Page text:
The Greater Toronto Area will welcome a new city
on Canada Day. Following a 90-minute public consultation
with more than 50 residents Tuesday night, Markham councillors voted unanimously to make Markham a city.
Many of the residents expressed concern that Markham will lose its quiet rural structure, but councillors argue they want to revitalize the town’s image and making it Ontario’s newest city will help that.
Markham, which is just northeast of Toronto, will officially become a city on July 1.
Over the years, the town has become one of the largest growing municipalities in the province, only behind Toronto, Mississauga and Brampton. Not only is it undergoing a condominium boom and a population increase, council voted in favour of constructing an NHL-calibre to compete with Toronto’s Air Canada Centre – some are hoping for an NHL team one day.
Not everyone is in favour of the change.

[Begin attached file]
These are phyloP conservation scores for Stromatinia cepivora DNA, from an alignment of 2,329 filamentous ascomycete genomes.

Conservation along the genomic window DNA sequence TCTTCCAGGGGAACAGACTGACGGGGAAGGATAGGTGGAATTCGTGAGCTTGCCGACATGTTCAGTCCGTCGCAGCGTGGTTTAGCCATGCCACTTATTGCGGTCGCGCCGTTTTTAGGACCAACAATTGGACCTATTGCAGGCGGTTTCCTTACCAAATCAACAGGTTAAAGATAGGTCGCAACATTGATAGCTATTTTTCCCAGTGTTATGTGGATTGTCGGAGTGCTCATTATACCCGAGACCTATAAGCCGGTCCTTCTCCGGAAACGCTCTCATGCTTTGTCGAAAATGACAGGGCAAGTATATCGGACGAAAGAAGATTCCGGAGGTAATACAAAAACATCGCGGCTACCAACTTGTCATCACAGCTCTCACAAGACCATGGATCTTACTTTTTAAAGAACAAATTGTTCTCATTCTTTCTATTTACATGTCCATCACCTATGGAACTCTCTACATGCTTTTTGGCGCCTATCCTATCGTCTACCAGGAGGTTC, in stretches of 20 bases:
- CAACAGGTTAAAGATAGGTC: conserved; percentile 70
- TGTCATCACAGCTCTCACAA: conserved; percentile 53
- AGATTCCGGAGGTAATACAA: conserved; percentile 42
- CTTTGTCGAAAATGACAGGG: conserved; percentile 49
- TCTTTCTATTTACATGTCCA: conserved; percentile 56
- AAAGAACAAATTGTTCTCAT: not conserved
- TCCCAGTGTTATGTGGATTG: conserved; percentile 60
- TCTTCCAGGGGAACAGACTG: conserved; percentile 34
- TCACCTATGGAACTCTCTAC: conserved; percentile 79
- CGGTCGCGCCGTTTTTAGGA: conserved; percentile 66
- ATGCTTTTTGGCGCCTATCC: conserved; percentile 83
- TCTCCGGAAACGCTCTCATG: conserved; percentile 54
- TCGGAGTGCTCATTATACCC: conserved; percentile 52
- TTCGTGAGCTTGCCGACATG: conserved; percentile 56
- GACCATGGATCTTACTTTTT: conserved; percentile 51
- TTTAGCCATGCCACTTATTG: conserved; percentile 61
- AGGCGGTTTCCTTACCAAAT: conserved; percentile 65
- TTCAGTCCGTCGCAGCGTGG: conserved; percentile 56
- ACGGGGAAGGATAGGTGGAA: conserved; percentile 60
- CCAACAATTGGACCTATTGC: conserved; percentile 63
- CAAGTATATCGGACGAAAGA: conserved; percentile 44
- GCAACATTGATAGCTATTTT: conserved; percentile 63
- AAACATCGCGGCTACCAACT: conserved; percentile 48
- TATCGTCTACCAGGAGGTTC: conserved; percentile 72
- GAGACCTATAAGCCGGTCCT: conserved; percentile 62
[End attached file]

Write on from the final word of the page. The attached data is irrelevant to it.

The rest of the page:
“Our residents don’t see any tangible benefit to them as taxpayers. Is it going to ease congestion, curb growth, bring an LRT to Markham faster?” said resident Gordon Walter, reports Brampton Update
. “This is really about trying to establish a corporate identity
It maintains a population of more than 300,000 and estimates suggest that the town’s population will soar to 337,800 in 2016 and 423,500 in 2031. Settlers came to the area in 1794 and it was named after William Markham, a friend of the first Lieutenant-Governor of Upper Canada John Graves Simcoe. Frank Scarpitti is the mayor.
Will Markham receive any extra benefits for the name change? According to the Ministry of Municipal Affairs and Housing, there are no added subsidies or perks. There are also no requirements in terms of population or size to become a city as long as the place uses a name that doesn’t already exist.